2. I learned to BBQ when I was a kid. Best advice I was given is keep it simple at first. Get a good thermometer with probe, once for the chamber, one for the meat. Use temps as a guide, nothing replaces feel and touch. You can look at cook times on the web (in relation to temp) for a very rough estimate, but be ready to go over or under by a good margin depending on that specific piece of meat. Smoker temp anywhere between 225 to 275ish works, I don't stress about rock solid temps and still make killer BBQ. Beef - Kosher salt, pepper, wood smoke, simple beef has a lot of flavor and stands up well with minimal seasoning. I find finish temp range is narrow for beef, some cuts a bit under cooked and it's tough, a bit overcooked and it's dry. Brisket, short ribs, chuck, tail, cheeks work well in a smoker. Pork is just magic, extremely versatile and IMO more forgiving than beef brisket or beef short ribs. Ribs, shoulder, cheeks, belly, hams, hocks, tongue, everything goes with pork, except for loins and chops, I find them better on the grill. Pork ribs are easy, try the 3-2-1 method at 225F (always ends up 2-2-1 when I do it). Remove the membrane on the underside, trim the narrow end a bit to where you have bones (put the trim on the smoker for a quick Dad snack). Apply rub, wait 5 minutes drink beer, put on grill, bone side down 2 hours (or 3) until you have a good bark and drink more beer. Wrap in foil with apple cider vinegar or apple juice or whatever liquid you like, stout or beer can work also, bit of brown sugar. back in the smoker for another 2ish hours (more beer), you will get to know your smoker in time and know how long it takes by the amount of beers you've had. Take out of foil and return to smoker to dry off and finish, another 30-60 mins or so. Don't go fall off the bone, as others have mentioned, they should bend and crack at the bones when ready but not break. Shoulder, super easy, rub (with a bit more salt than the rib rub), smoker for a long time, when you hit the stall (around 165ish) wrap it and return to the smoker. If you want sliced pork, go to about 190-195, pulled you just go by feel (around 200F-205F). When the stick a probe in and feels like room temp butter it's ready. Let rest for 30 mins to an hour (make sure temps go down when you remove it or else it keeps cooking. you can cover it after it has gone down, towel, cooler, oven at 170F whatever suits you. I like pork belly on the smoker, a bit fatty, but I eat around the bigger chinks of rendered fat. basic rub for pork (measures are very approximate), 2 finger of paprika or other pepper powder (I like chipotle, guajillo, ancho instead of paprika), 1/4 to 1/2 finger of kosher salt (or just sprinkle the salt on the meat before the rub) use less salt for ribs, more for shoulder, 1 finger coarse cracked pepper, you can add a little bit of onion and garlic powder (size of a nickel or quarter, to taste), I use a pinch of Jamaican all spice. Taste and add whatever you think would work, you can add 1 finger of sugar (less or more to taste), but watch your meat, it will tend to darken more and burn of there is too much). Go a little bold on flavor of dry rub, taste will be attenuated a bit when, if you don't like it adjust add more paprika, pepper, salt, whatever is off. Some sauce the pork heavy, some leave it dry or somewhere in the middle. On the wood. I don't know what you have in Aus, I like cherry, apple, maple, hickory. go with less wood smoke and first and work your way up to find the sweet spot. On the charcoal, lump has better flavor but can sometimes be less consistent, briquette is more consistent. Look for the minion method online (what I do) or snake method can work well with ribs. Smoked turkey is amazing, brine overnight, pat dry, add salt/pepper (50/50), unsalted butter under the skin and smoke at 275F-300F until desired doneness.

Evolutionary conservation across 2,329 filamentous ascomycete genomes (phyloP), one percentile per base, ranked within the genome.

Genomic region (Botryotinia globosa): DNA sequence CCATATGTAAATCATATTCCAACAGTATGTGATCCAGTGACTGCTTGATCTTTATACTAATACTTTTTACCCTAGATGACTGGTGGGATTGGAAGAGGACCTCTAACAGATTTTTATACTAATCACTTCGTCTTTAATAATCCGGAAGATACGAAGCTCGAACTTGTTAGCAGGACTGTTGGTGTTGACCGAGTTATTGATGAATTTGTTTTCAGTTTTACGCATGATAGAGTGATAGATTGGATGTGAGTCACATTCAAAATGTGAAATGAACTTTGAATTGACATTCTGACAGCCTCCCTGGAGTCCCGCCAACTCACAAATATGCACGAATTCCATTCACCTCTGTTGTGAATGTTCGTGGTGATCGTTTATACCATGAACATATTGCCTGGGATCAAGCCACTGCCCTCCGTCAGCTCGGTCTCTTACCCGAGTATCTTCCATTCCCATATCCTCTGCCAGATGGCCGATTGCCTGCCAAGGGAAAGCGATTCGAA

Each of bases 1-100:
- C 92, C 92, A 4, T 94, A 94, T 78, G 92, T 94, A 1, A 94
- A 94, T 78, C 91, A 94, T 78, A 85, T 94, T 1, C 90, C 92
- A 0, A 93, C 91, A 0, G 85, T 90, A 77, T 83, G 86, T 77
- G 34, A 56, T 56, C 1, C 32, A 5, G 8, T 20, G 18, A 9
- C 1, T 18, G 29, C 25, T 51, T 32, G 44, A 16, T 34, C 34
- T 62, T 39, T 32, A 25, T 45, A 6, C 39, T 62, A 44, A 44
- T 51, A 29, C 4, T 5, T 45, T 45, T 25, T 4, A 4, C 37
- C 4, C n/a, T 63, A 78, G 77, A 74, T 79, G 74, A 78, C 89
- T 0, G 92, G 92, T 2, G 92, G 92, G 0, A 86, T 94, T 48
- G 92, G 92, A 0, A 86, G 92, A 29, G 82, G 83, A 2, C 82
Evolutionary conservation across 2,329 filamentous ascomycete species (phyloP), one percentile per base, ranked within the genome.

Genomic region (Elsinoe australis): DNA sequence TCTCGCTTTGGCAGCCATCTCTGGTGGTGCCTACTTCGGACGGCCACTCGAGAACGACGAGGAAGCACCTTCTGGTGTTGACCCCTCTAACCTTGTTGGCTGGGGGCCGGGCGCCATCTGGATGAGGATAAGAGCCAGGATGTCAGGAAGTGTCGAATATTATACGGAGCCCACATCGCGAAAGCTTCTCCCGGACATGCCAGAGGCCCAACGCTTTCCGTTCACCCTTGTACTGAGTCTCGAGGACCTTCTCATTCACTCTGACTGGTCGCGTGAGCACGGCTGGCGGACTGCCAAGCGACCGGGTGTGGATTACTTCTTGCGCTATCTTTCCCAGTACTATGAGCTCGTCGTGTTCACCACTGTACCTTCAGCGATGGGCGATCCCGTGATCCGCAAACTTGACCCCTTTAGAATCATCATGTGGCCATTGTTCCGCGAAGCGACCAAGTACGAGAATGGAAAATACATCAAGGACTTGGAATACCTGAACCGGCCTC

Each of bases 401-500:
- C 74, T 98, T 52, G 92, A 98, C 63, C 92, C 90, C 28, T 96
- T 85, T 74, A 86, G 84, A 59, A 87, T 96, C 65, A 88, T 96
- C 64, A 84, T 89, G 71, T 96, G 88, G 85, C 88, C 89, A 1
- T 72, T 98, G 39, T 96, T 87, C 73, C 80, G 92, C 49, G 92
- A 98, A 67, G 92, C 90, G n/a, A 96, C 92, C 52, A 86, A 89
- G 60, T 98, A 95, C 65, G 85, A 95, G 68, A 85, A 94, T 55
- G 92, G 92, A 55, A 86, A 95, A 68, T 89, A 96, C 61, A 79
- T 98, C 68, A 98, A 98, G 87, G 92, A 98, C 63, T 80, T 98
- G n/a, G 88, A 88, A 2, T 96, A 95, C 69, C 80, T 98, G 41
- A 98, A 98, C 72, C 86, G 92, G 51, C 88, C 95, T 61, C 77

3. This And this. Big RG fan here, the whole lineup is good.